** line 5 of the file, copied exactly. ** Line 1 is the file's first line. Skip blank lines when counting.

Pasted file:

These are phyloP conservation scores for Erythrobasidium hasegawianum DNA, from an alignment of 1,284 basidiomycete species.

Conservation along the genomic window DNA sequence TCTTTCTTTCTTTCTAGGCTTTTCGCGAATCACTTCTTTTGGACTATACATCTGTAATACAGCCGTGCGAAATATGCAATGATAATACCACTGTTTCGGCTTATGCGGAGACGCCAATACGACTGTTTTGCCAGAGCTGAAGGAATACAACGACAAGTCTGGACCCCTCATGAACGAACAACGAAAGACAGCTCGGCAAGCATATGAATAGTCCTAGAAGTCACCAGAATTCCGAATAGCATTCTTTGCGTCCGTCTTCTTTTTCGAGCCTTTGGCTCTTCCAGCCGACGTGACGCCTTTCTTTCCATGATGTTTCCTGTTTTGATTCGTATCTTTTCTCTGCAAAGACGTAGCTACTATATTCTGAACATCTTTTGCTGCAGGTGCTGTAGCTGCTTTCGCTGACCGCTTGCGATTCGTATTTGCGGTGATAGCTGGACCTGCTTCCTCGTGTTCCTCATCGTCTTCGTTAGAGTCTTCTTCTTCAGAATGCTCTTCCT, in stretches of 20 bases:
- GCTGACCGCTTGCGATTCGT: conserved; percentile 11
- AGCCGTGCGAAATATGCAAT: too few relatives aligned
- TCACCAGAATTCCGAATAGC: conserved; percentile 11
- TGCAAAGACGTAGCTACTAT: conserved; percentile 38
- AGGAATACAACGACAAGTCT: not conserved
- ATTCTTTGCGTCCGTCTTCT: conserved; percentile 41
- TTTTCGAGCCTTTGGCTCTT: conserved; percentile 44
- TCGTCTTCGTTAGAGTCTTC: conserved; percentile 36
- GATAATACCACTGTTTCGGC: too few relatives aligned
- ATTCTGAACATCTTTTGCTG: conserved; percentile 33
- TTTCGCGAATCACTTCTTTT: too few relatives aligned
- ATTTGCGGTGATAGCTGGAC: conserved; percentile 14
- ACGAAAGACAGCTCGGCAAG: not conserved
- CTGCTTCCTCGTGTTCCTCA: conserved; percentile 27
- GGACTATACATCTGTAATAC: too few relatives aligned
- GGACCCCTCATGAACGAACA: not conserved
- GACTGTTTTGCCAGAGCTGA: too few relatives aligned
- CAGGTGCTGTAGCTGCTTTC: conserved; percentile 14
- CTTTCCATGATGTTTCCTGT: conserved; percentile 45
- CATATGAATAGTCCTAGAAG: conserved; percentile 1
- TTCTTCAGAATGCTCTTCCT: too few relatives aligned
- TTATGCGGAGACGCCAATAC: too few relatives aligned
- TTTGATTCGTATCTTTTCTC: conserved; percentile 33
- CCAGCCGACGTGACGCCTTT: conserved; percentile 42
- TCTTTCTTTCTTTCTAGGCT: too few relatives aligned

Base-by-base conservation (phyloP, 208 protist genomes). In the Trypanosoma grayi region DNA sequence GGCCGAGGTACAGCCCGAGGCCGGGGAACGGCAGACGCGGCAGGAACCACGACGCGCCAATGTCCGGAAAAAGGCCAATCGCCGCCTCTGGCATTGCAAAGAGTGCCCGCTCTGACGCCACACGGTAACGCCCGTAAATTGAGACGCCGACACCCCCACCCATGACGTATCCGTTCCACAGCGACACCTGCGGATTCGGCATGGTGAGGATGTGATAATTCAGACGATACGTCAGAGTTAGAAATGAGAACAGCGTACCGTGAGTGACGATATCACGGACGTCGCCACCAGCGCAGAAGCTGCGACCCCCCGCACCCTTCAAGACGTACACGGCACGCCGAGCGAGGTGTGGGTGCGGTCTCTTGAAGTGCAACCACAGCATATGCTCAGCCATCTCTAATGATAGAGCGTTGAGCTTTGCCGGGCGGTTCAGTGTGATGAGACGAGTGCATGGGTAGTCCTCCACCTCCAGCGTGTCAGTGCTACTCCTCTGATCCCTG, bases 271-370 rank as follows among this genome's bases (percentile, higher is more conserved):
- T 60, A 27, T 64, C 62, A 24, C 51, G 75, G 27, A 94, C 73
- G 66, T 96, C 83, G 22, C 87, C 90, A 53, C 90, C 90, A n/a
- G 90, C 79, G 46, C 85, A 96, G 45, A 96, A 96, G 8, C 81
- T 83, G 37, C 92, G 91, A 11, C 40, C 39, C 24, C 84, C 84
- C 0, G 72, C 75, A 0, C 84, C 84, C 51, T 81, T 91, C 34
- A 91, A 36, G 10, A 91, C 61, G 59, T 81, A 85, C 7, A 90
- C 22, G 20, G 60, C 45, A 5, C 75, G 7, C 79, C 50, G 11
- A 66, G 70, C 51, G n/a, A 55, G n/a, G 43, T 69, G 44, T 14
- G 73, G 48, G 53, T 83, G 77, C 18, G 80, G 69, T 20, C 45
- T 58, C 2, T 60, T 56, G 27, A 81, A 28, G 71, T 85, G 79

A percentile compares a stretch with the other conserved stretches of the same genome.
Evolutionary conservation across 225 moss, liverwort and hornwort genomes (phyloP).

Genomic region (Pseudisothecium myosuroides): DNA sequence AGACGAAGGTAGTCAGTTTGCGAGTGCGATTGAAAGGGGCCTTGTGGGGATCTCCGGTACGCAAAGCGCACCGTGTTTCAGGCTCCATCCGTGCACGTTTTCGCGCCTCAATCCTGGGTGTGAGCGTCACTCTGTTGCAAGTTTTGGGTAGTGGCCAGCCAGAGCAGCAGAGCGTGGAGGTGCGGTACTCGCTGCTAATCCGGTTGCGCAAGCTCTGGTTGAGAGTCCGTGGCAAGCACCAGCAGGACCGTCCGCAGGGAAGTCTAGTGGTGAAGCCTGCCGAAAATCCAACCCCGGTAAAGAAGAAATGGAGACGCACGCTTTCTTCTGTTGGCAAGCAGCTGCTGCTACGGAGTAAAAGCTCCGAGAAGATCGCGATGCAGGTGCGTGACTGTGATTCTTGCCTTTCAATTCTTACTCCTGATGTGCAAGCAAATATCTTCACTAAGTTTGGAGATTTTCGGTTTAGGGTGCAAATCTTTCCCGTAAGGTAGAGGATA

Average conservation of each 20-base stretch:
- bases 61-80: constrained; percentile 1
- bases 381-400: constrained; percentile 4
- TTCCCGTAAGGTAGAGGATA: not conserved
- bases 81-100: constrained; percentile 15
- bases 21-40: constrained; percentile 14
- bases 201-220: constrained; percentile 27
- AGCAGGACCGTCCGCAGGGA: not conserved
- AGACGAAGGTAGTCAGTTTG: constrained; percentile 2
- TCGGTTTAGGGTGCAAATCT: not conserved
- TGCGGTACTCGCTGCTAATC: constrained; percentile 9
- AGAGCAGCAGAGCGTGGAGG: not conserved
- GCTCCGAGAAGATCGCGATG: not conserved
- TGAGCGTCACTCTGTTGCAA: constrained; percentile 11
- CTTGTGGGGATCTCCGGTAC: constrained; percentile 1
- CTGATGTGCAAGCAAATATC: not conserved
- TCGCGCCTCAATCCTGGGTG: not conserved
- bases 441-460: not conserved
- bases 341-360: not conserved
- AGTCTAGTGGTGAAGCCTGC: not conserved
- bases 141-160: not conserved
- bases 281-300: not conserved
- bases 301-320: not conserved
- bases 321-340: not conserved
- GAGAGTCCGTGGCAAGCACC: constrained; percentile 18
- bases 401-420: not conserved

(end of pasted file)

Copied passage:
- TCACCAGAATTCCGAATAGC: conserved; percentile 11